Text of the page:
401(k)s are a great way to save money because they’re easy and streamlined. They’re essentially a “set it and forget” investment. Before you know it, you’ll have saved tons of money for your nest egg without having to put forth too much effort.
If You Take Advantage of Your Company’s Match, You’re Accessing Free Money
We know 2-3% doesn’t seem like a lot, but it adds up over time. If you leverage the maximum company match possible at your job for decades, you’re saving additional money in the realm of tens of thousands of dollars for retirement.
You Can Typically Contribute for as Long as You’re Employed
Our country has changed in drastic ways over the past few decades. Due to a lack of pensions and other types of retirement benefits, many Americans are working longer. One benefit of 401(k)s is that there’s typically no limit to how long you can contribute to them, so long as you’re still working. If you keep working into your late 60s and early 70s, for example, and are eligible to contribute to your employer’s plan, you can keep contributing to your 401(k).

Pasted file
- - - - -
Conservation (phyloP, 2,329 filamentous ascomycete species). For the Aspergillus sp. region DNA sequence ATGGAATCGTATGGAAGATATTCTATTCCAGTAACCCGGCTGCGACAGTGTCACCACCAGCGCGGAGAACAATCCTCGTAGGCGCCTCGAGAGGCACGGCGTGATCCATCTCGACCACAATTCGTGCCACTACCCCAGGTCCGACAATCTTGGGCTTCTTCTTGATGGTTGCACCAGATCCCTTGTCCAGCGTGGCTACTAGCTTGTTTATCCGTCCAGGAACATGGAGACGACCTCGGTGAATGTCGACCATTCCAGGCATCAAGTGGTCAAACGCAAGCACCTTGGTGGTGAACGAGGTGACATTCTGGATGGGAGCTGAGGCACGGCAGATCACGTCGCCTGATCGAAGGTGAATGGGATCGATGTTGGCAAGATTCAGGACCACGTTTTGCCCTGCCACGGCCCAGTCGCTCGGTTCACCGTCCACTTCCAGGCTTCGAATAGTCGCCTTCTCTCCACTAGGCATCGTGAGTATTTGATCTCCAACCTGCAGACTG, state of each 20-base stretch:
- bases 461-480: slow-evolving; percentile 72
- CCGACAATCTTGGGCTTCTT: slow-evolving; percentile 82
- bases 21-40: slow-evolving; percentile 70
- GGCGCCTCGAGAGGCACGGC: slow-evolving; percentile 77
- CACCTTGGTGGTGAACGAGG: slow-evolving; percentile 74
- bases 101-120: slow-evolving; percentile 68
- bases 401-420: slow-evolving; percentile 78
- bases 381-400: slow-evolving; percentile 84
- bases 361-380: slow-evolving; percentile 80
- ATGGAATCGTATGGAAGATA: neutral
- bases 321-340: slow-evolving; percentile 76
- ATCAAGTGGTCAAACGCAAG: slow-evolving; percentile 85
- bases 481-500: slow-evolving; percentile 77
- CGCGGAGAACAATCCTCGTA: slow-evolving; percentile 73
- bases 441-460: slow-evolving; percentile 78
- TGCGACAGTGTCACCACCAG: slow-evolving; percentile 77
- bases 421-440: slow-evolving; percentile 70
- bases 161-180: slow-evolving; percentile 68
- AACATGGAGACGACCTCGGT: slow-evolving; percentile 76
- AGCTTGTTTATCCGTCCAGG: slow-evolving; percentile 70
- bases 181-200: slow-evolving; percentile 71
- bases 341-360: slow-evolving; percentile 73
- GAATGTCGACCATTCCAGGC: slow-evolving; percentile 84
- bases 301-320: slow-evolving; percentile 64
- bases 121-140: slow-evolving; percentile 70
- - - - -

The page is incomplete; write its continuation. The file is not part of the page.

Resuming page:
You’ll Have Access to a Loan in a Pinch
One perk of 401(k)s is that you’re able to borrow against yourself in the event that you need a loan. If you need access to cash quickly, say for home repairs or an unexpected medical bill, you can take out a 401(k) loan. The benefits of 401(k) loans are that you’ll likely be able to secure a decent interest rate and you’ll be able to rest assured knowing you’re borrowing from yourself.
However, taking out a 401(k) loan is something you should only consider as a last-resort option. Borrowing against your retirement savings not only means you’re backtracking on your savings goals, but it’s risky: If you lose your job while you have a 401(k) loan taken out, you’ll be required to pay back the loan immediately and you’ll be hit with penalties.
FAQ: Common 401(k) Questions Answered